From the embers of the Premiership fire, apparently dead by mid-December, Manchester United fanned some flames to bring their supporters a warm glow on a bitter day with their sixth victory in seven games. The leaders, Chelsea, can hardly be said to be feeling the heat, but if they should lose at Arsenal this afternoon, their lead at Christmas will be reduced to a marginally less formidable six points.
The three United collected here came gift-wrapped, poor defensive work summing up a wretched Aston Villa performance and allowing Ruud van Nistelrooy's 15th goal of the season and Wayne Rooney's 10th. If only a single extra one from either player had come in Europe, the Champions' League draw on Friday would have been even more interesting.
Small consolation as it may seem, Sir Alex Ferguson believes that his team will now feel the benefit from a less demanding programme, though he feels they may have to remain unbeaten for the rest of the campaign to deny Chelsea.
That is asking a lot, for all the promise confirmed yesterday in the outstanding attacking partnership, backed up by a dominant midfield and even a solid defence. Alan Smith, suffering from a virus, was not missed as Darren Fletcher, the much criticised young Scot, enjoyed one of his better games - and the South Korean winger Park Ji-Sung tormented his old PSV Eindhoven team-mate Wilfred Bouma. This time, chants of "There's only one Keano" were a tribute to a departed hero rather than a complaint directed at the management.
"It's a hard place to come," Van Nistelrooy claimed later, though he can only have been referring to the M6 traffic. United have not lost here in a decade, winning seven of their 10 Premiership visits as well as four FA Cup semi-finals under Ferguson, who said of the reaction to departing the Champions' League: "You can wither and die or get off your backside and do something about it."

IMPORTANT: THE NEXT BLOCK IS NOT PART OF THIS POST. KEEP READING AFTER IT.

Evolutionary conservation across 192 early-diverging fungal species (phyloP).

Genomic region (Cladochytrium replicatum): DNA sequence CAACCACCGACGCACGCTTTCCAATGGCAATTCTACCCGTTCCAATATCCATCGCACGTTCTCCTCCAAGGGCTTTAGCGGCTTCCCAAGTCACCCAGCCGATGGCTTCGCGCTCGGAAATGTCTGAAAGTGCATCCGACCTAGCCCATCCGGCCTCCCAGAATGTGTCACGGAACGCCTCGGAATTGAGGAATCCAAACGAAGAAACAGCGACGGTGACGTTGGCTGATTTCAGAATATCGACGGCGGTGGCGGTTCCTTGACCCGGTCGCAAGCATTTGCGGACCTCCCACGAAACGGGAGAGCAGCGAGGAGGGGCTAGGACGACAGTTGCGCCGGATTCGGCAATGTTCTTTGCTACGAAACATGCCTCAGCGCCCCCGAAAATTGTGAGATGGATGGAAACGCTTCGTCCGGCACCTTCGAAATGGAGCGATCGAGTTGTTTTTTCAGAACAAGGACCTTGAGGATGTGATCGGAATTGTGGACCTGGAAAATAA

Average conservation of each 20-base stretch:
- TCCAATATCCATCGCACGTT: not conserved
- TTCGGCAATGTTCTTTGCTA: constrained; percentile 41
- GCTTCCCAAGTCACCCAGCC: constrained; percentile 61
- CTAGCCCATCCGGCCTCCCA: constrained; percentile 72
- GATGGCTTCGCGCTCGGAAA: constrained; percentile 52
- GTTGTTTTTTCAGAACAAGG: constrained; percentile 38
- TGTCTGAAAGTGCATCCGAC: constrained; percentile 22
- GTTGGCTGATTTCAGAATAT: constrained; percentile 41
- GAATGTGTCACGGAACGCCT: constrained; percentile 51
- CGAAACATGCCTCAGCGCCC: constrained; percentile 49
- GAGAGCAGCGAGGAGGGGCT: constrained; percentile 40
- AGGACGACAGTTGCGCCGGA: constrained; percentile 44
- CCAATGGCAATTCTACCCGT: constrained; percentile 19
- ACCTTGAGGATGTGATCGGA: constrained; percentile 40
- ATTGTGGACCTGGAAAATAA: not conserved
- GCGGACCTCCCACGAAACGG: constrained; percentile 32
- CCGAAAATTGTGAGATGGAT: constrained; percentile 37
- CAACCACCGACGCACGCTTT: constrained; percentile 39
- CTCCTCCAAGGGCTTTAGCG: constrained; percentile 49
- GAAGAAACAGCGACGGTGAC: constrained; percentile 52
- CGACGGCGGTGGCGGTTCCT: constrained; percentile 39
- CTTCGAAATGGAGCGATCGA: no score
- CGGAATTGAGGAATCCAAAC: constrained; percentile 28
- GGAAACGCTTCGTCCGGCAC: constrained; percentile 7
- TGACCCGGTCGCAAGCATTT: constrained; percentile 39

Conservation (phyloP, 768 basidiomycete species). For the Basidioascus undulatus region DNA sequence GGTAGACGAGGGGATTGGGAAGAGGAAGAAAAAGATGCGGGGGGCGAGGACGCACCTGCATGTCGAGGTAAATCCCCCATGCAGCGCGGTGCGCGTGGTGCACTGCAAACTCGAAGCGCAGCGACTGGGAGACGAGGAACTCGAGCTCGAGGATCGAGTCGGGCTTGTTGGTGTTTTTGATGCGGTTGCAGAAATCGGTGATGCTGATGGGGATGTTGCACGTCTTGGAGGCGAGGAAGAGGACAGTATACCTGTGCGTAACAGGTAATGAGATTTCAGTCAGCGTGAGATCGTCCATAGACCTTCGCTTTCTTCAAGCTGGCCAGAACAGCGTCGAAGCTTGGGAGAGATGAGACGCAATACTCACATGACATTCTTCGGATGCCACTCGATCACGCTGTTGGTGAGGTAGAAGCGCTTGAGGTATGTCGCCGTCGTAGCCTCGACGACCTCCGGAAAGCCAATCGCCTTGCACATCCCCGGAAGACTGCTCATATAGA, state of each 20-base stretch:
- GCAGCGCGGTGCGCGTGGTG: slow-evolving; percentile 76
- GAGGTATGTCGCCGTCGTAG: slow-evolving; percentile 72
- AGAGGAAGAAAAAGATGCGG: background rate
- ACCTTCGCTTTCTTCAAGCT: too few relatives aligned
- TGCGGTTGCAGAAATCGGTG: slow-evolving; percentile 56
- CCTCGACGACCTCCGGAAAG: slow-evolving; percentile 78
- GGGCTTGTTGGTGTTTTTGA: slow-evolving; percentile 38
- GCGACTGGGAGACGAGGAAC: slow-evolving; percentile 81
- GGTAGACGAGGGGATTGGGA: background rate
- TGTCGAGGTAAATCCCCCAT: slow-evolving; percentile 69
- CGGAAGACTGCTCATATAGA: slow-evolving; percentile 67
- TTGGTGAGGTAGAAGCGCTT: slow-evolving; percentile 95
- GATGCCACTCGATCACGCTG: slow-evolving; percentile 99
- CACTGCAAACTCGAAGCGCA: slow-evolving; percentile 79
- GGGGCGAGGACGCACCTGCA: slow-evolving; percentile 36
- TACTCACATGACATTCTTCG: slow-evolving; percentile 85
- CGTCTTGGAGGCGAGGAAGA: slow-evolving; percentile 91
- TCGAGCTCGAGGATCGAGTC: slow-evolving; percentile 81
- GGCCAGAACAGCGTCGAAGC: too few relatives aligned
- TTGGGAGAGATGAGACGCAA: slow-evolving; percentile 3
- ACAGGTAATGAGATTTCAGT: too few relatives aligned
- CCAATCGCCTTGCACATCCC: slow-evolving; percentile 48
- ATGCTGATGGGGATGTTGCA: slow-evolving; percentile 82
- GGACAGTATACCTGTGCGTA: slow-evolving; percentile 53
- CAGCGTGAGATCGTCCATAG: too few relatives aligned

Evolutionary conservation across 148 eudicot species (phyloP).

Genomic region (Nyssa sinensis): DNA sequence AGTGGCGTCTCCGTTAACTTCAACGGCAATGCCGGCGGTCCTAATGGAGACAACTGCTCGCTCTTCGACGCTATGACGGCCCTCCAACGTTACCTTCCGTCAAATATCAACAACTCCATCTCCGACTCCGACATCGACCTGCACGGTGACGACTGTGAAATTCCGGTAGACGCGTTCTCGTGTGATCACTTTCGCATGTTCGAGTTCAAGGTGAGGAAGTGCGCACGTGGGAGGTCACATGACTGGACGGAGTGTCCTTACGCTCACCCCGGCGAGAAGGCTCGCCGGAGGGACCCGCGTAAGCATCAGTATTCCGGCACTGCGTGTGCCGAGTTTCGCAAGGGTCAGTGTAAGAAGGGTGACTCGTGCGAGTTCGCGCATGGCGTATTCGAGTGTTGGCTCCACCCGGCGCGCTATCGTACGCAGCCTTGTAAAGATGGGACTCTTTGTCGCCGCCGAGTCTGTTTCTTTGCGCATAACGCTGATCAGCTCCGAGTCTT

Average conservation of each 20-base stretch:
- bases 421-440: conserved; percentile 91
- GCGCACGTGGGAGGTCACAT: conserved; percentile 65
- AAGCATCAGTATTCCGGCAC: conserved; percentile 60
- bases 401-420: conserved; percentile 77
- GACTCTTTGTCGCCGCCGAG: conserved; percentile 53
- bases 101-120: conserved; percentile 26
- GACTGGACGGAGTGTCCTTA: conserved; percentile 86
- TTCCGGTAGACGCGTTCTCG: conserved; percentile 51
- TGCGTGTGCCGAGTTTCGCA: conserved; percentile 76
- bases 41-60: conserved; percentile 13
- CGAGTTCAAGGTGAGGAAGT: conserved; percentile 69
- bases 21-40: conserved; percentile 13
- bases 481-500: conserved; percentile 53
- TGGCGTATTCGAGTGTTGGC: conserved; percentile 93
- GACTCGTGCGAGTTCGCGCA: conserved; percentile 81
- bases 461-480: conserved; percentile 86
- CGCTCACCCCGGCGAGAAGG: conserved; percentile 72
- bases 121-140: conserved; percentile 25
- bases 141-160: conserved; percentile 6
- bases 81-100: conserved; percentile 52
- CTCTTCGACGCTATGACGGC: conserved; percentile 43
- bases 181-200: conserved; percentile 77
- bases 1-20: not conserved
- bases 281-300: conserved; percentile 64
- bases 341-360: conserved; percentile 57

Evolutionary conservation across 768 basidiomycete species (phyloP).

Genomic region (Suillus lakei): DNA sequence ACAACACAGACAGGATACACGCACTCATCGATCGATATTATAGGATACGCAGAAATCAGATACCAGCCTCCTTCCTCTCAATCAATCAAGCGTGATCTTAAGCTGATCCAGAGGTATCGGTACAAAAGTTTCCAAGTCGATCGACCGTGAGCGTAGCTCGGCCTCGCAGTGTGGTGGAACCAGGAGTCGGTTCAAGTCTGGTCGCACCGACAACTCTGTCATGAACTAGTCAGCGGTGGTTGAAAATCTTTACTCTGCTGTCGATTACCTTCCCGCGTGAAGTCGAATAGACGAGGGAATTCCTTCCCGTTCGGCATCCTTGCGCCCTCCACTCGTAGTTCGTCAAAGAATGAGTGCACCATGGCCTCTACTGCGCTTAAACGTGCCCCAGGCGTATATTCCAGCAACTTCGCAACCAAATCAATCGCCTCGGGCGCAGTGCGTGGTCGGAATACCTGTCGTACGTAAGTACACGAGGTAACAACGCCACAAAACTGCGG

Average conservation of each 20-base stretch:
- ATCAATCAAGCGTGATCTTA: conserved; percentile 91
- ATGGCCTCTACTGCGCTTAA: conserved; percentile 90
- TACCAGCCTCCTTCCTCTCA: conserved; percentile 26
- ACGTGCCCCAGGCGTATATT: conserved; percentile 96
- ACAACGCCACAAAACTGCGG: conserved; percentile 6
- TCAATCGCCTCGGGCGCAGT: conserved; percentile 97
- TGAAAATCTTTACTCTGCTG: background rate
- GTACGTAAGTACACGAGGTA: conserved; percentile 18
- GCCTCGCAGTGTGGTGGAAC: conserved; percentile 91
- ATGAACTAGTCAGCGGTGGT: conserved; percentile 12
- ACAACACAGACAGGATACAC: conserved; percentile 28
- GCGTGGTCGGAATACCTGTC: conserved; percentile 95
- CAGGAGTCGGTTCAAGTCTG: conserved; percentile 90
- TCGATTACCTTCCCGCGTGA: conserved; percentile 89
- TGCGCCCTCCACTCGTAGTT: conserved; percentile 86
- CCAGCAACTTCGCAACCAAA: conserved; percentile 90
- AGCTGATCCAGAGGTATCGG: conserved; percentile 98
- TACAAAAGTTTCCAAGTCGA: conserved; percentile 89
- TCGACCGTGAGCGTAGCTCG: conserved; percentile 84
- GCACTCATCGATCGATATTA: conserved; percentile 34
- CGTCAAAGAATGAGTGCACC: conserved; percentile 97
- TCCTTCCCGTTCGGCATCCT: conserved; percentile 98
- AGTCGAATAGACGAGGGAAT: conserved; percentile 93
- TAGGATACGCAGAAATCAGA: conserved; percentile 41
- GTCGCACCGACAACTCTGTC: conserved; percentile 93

David O'Leary needs his moderate squad to take the same attitude. It was sad to see so many empty spaces at the Holte End, and Villa Park, still one of the great old grounds, was unusually devoid of atmosphere. Visitors' end apart, the place was flatter still once United scored. Fletcher created the opportunity with a perfect pass for Van Nistelrooy, who finished precisely with his left foot. As a former centre-half, O'Leary must have been upset at the ease with which his central defenders were bisected.
Weakness in that area had been illustrated a couple of minutes earlier when Rooney's pass reached Park, moving in from the right and easily shrugging off a weak challenge from Bouma to shoot against a post.
The one-sidedness stretched to half-time and beyond. Park set up Rooney, who shot wide, and Van Nistelrooy conjured an overhead kick out of nothing that Thomas Sorensen did well to touch over the crossbar. Before departing at the interval to boos, Villa had produced a solitary attempt, Liam Ridgewell's header being so tame it barely reached Edwin van der Sar.
United, in contrast, were so confident that even Rio Ferdinand - buoyed perhaps by his first goal for the club in midweek - once surged forward to the opposing penalty area; and four minutes into the second half they had another goal. Van Nistelrooy won a header out on the right touchline for Park, who threaded a pass through to prompt Rooney's shot beyond Sorensen and in off a post.
There followed, unexpectedly, quarter of an hour in which Villa threatened to make a contest of the procession. Juan Pablo Angel was on as a much-needed second striker to Milan Baros, who nodded his cross back across goal for Gareth Barry to drive a fraction wide. Then Steven Davis, quiet against the club said to fancy signing him, fed Angel for a low centre that Baros hit firmly against the bar.
But United were soon back in control, Rooney, an irrepressible menace, almost scoring with a scissor kick. In the final minute, Cristiano Ronaldo, on for Ryan Giggs and seeking some new confidence, crossed from the byline with an outrageous flick from behind his standing foot and Van Nistelrooy at the far post headed a whisker wide. O'Leary, who has been told he can only sign loan players in the transfer window, concluded: "We were outplayed and outclassed." He was not wrong.Reuse content